China has made “green development” one of the five guiding principles in the 13th Five Year Plan, calling for a more eco-friendly development of the economy to solve severe pollution problems. One of the key measures has been to integrate “green” industry and encourage consumption of “green products”. In furtherance of these objectives, the State Council has mandated that the Certification and Accreditation Administration of the People’s Republic of China (CNCA) establish a comprehensive, integrated green product certification and labelling scheme to replace the existing system.
Previously, the existing system had many individual and partially overlapping certifications in areas such as environmental protection, saving water, saving energy, recycling, low carbon and organics, which are integrated under the new scheme. In parallel with this, the Standardisation Administration of the People's Republic of China (SAC) is developing the standards on which the new scheme will be based. The CNCA and SAC are acting on behalf of the General Administration of Quality Supervision, Inspection and Quarantine of the People's Republic of China (AQSIQ).
The goal of the reform is to develop a new structural and legal framework to support a voluntary, unified scheme for the certification and labelling of green products. This will partially include the China Compulsory Certification (CCC) to address the ecological aspects. After introducing the new scheme, the current green product certifications will continue to be recognised for a not yet specified interim period. In the long term, although a certain date has not yet been determined, the new consolidated scheme will replace the former certifications. The new scheme is expected to cover a maximum of 20% of all products.
The CNCA, commissioned by the AQSIQ, and based on the on-going working tasks, has allocated working packages and has established WGs and sub-working groups (SWGs) for implementation.
In developing the definition of “green products”, the CNCA has aligned all stakeholders. Although details of the definition still await further elaboration, it is now clear that “green products” will be based on consumer friendliness and will be environment friendly.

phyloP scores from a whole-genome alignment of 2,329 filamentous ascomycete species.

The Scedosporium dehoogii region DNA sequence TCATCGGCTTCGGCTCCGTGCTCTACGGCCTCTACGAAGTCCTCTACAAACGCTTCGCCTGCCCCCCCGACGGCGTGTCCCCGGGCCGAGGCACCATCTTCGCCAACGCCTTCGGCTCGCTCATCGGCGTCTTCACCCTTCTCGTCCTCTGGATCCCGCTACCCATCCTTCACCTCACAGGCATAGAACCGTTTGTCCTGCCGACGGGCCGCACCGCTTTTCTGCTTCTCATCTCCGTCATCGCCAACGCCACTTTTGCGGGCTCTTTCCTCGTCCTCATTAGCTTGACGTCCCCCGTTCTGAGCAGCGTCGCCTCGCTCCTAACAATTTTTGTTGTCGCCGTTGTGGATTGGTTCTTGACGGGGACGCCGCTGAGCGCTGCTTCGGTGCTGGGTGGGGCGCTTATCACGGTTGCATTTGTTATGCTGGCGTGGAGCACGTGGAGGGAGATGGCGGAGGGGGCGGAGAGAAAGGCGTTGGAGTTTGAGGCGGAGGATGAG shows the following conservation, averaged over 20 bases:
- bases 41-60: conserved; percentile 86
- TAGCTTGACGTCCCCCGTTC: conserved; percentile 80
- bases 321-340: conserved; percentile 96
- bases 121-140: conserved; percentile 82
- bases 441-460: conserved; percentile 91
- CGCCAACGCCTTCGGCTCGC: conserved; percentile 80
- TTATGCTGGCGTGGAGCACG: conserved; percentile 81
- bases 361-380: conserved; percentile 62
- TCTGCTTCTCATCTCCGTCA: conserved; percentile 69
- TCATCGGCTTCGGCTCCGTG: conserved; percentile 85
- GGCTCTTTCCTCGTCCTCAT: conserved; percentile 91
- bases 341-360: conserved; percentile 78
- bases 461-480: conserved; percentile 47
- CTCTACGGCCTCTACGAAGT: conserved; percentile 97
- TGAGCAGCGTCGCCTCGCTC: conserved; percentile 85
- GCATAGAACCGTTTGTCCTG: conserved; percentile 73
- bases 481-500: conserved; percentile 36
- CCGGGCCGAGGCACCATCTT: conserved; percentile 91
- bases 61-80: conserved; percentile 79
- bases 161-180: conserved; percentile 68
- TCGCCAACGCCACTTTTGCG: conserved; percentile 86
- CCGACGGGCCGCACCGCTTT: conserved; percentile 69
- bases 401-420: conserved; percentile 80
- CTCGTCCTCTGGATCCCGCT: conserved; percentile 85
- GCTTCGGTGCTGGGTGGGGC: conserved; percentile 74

At least one new institute charged with granting environmental labels is undergoing the accreditation process. Previously only the China Environmental United Certification Center (CEC) was formally able to do so. Additionally, a new institute under the China Quality Certification Centre (CQC) will be accredited to issue energy efficiency certificates.
The CNCA has also assigned working tasks to help establish the new scheme. In January 2016, it collected opinions and suggestions on eco-labelling from different certification and accreditation institutes, governmental bodies, and national as well as international organisations. At a conference organised by the CNCA in March 2016, six working packages were allocated and six corresponding WGs were established, which were further divided into twelve SWGs. The latter included consumer electronics, agricultural products, textiles, vehicles, lightning electronics, renewable energy (e.g. wind, solar), industrial devices, water saving products, construction, construction materials and machinery.
The State Council is still adding product groups to the reform plan. The 12 SWGs were asked to define three to five specific products for pilot testing by May 2016. The CNCA, on behalf of the State Council, developed the first draft of the new labelling scheme at the end of July 2016. By the end of 2016, the implementation plan for the new scheme and the product catalogue with the comprehensive certification and labelling scheme will be completed.
Reference: GIZ Annual Meeting Background Paper of Ongoing Quality Infrastructure Related Reforms in China